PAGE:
The morning after a nine-hour press conference should theoretically be the worst possible time to lock horns with this famously short-fused seventy-two-year-old, especially given that Robert Fripp has largely forsworn mano-a-mano encounters with journalists since the fateful day in 2003 when an enthusiastic Japanese press officer told him how excited she was to meet "the Yoda of progressive rock". Yet the Fripp I encounter in a comfortable but not lavish West End hotel room is courteous and forthcoming, so long as Mojo respects the one condition on which his only face-to-face interview was granted: that we should wax fearlessly metaphysical, to avoid reprising the nuts and bolts concerns of the previous day's presentation.

Towards the end of that session, Fripp had made an intriguing equation between people in Alcoholics Anonymous and those in monastic orders, suggesting he regards them as very humane and sustaining structures in which to live. "They're both astonishing disciplines," he enthuses when the subject is broached again, "where the practitioner sits on the razor's edge.

"I have quite a few chums in AA," he continues, "and they're the most reliable, supportive people, because they have no room for bullshit in their lives. One slip and that's it - another seven years gone... I've also visited orthodox monasteries on Cyprus, and the day to day existences of those monks are quite astonishing, because it's life and death, but spiritually. Some of them experience demons in physical form which actually scratch them: something we can't possibly conceive of, but which for those monks is entirely real."

Isn't that roughly what people imagine life on the road with King Crimson to be like?

"Well," Fripp grins, "the scratches come perhaps from other members of the band. They're not essentially demonic in nature, in fact they're quite well-intentioned, it's just that sometimes they stray from the path..."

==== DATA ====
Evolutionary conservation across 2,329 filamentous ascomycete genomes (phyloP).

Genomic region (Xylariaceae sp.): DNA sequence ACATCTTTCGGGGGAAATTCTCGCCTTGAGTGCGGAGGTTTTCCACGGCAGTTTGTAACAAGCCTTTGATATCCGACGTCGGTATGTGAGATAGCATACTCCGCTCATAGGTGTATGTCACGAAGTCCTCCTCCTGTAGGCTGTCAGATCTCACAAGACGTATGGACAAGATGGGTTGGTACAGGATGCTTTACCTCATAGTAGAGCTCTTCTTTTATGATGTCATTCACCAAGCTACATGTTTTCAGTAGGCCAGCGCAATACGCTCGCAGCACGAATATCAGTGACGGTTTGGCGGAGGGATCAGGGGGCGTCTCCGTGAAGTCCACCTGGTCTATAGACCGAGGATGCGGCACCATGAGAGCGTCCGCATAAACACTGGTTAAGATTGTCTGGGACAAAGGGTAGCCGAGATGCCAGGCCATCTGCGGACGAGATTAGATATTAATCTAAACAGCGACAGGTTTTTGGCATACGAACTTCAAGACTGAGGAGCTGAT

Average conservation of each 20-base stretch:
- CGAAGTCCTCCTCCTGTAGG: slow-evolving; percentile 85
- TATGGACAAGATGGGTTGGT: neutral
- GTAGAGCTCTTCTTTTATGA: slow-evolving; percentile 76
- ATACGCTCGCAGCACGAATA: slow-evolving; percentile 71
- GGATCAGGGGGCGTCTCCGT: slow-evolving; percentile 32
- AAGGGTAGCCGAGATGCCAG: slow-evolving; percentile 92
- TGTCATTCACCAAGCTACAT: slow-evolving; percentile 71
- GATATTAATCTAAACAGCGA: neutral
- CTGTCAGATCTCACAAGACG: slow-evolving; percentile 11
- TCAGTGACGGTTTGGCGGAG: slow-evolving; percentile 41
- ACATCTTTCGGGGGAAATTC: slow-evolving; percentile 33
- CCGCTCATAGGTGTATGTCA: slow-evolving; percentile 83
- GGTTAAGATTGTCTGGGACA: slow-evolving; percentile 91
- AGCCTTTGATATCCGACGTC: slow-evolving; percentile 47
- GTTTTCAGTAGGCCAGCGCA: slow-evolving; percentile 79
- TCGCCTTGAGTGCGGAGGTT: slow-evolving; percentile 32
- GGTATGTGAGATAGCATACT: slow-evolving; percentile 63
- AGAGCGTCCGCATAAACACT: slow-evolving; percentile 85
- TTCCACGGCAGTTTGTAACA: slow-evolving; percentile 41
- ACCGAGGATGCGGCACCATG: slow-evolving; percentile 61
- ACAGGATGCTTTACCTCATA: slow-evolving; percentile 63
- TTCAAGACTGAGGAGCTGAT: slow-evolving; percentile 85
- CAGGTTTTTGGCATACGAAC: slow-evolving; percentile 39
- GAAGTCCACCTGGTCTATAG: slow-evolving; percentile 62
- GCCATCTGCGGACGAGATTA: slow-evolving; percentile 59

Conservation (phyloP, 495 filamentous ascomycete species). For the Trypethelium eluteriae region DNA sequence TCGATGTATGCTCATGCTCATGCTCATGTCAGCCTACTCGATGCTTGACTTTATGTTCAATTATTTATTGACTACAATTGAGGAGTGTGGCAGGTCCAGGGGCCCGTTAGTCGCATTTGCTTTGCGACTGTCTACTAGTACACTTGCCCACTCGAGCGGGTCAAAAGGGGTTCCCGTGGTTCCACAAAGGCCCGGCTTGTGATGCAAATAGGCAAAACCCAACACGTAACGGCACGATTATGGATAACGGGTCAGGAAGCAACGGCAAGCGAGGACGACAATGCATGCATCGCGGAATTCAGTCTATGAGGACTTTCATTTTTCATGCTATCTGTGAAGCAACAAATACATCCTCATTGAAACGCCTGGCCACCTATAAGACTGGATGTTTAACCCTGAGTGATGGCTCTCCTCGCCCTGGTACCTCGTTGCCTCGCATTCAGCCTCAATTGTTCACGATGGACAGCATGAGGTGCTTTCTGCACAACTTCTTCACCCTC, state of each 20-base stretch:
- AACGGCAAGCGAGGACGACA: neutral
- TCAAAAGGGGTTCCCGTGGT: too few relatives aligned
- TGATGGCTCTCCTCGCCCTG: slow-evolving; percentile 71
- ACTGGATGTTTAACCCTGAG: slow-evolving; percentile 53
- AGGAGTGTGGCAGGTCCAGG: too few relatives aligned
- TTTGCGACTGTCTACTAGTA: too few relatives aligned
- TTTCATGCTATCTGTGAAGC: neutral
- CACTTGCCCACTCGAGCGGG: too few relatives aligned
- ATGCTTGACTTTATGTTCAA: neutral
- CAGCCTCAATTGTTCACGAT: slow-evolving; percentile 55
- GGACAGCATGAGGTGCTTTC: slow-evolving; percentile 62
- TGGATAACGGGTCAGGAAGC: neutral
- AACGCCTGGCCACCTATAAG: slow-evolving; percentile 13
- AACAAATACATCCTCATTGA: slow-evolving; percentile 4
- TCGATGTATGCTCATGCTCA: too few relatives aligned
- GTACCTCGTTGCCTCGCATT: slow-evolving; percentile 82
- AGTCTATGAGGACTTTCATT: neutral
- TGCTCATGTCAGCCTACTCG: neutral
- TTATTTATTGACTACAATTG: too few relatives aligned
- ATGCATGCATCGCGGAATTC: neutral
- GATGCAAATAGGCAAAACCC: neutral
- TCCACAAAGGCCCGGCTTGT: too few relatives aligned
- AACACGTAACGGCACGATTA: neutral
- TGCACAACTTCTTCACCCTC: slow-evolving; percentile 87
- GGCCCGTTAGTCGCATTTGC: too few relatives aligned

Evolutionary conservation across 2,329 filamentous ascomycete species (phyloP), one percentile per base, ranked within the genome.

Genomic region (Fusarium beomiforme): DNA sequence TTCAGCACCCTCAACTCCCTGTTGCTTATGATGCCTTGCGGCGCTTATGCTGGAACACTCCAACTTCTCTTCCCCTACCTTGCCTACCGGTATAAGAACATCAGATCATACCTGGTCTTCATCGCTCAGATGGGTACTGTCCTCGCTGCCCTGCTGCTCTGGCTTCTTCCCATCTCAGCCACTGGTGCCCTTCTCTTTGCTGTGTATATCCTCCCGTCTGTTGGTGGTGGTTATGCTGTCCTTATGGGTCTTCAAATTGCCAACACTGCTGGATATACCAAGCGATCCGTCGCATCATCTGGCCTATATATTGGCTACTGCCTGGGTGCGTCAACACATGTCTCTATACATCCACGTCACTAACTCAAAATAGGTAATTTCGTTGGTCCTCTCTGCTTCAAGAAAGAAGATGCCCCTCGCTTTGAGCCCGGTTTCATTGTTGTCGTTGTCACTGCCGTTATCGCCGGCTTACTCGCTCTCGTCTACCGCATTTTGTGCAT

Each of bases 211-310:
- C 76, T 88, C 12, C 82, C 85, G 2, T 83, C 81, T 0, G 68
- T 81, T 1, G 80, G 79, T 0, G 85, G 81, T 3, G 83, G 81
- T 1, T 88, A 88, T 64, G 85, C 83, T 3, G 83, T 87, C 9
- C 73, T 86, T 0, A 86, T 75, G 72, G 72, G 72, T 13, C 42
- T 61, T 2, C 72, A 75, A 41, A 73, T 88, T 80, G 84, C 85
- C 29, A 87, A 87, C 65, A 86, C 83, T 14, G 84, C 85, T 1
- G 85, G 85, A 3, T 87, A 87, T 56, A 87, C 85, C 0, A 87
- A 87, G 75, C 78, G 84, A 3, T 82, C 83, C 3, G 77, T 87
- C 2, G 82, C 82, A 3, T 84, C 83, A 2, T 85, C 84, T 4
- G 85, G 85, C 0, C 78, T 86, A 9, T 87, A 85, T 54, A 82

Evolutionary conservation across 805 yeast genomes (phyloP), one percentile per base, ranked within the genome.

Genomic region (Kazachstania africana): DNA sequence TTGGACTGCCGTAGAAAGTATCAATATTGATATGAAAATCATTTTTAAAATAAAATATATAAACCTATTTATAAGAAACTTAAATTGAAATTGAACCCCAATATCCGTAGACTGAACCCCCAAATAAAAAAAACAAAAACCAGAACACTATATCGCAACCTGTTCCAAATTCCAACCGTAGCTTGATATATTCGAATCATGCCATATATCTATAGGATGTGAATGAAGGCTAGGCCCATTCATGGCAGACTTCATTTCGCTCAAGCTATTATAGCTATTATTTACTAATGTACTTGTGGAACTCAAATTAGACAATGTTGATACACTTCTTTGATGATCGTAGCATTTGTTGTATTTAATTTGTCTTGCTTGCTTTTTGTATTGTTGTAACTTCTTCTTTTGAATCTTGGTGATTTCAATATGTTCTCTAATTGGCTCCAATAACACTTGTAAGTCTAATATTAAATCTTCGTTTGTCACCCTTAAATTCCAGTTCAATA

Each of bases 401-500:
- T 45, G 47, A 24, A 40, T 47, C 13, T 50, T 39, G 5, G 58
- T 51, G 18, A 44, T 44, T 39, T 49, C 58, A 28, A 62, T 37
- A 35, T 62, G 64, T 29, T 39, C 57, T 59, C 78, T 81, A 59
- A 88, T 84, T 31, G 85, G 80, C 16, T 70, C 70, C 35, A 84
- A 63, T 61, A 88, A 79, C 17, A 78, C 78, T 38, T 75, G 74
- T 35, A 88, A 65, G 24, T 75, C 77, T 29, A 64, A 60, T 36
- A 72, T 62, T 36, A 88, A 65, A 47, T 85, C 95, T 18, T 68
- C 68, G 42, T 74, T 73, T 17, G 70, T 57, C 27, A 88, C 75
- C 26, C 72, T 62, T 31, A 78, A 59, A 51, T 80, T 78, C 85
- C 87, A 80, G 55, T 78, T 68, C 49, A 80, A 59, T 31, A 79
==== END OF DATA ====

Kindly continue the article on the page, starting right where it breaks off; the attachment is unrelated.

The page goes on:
There seems to be an obvious connection between that 'razor's edge' condition of hyper-alertness and the kind of discipline Fripp imposes on himself - and his band - in recording and live performance. "Well, you have to be present," Fripp concedes. "So, do I have my own personal practice and discipline which supports that? The quick answer is yes, and it's daily and it's ongoing..."

A recent entry in Fripp's online blog proclaims: "If I wish to change the world (as it might once have been expressed) I have to become a better guitarist." You just don't get that with Joe Satriani, and Fripp's almost ascetic determination to channel creative energy in the right direction is the driving force behind the workshop retreats he has staged all around the world for large groups (ie. up to a hundred) of aspiring guitar players. Without ascribing too cultish an atmosphere to these mass jam sessions, their tone seems to be more reminiscent of a Shaolin monastery than Jack Black's School Of Rock. "Like martial arts with a guitar" was how one fleet-fingered alumnus put it, to Fripp's evident satisfaction. While many a rock deity has looked East for spiritual sustenance, Fripp's sense of mission seems to have its religious roots closer to home.

"Most of the retreat houses where we've held the courses have been in Catholic institutions," he explains, "but it's become increasingly difficult for us to get into those, because in the light of recent scandals the church has had to put very rigorous safeguards in place which restrict outside bodies from coming in."

One of the highlights of a brief showreel from MTV-host-turned-film-maker Toby Amies' forthcoming full-length King Crimson documentary - aired for the first time at the Bloomsbury press conference - is an interview with a Polish nun of the Dominican order, who talks about the band's music as proceeding from a quasi-mystical quest for truth. One Prog Rock Nun does not a wholesale reassessment make. But is it possible that Fripp's celebrated openness about the darker and more malevolent side of his character - "Can you stop saying nice things about me?" Jakko Jakszyk was once asked after complimenting him in an interview. "You're ruining my reputation" - might camouflage a reluctance to go public about King Crimson's spiritual dimension?

"I'm wary of talking about that in England," Fripp admits, "because this is a post-Christian country, and you can't really have that conversation here at this time. What I would say is that within those communities that engage with theology there is an active discussion underway about how to reframe the spirit of theology as something that can be more easily engaged with, and one easy answer to that conundrum is you play music."

Before the ink can dry on our 'King Crimson In Christian Rock Shocker!' exclusive, Robert Fripp adds some background colour. "When I was being prepared for my confirmation in the Church of England at the age of twelve by the Reverend Stanley Epps - vicar in Wimborne Minster - the Reverend Epps said to my mother, 'Make sure your son keeps up his Latin.' Meaning, Stanley Epps saw me as a future vicar in the Church of England!"